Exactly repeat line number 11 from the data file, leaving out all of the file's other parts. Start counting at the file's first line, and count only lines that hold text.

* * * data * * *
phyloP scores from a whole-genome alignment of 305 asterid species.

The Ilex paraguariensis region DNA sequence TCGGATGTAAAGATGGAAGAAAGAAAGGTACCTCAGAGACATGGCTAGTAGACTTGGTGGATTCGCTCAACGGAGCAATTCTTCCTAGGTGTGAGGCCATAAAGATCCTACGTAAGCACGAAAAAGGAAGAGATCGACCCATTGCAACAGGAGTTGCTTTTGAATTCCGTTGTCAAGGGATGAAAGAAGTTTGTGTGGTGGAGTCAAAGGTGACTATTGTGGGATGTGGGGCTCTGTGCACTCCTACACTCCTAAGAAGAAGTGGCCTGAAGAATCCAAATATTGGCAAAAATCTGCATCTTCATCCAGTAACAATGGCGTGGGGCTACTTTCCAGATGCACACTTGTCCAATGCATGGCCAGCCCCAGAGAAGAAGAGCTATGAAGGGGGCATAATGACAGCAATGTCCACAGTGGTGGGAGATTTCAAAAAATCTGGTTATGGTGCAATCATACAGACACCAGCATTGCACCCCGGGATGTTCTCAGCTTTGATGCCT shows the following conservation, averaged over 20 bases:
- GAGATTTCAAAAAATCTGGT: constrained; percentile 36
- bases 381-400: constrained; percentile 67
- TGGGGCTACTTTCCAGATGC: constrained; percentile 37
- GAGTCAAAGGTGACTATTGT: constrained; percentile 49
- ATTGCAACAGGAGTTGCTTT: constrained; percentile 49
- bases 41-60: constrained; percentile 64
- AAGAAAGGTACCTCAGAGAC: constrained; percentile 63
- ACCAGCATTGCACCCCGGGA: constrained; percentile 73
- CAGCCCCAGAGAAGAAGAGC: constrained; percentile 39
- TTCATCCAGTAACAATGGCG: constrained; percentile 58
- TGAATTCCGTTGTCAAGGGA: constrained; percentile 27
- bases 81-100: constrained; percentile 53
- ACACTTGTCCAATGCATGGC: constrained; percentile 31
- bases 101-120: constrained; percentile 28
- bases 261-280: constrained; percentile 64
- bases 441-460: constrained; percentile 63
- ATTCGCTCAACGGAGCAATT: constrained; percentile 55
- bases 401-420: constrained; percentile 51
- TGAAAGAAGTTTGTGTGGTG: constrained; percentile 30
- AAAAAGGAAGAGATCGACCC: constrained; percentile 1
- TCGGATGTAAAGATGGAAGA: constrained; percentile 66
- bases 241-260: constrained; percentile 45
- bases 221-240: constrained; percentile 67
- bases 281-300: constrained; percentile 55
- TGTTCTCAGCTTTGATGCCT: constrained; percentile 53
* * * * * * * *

- CAGCCCCAGAGAAGAAGAGC: constrained; percentile 39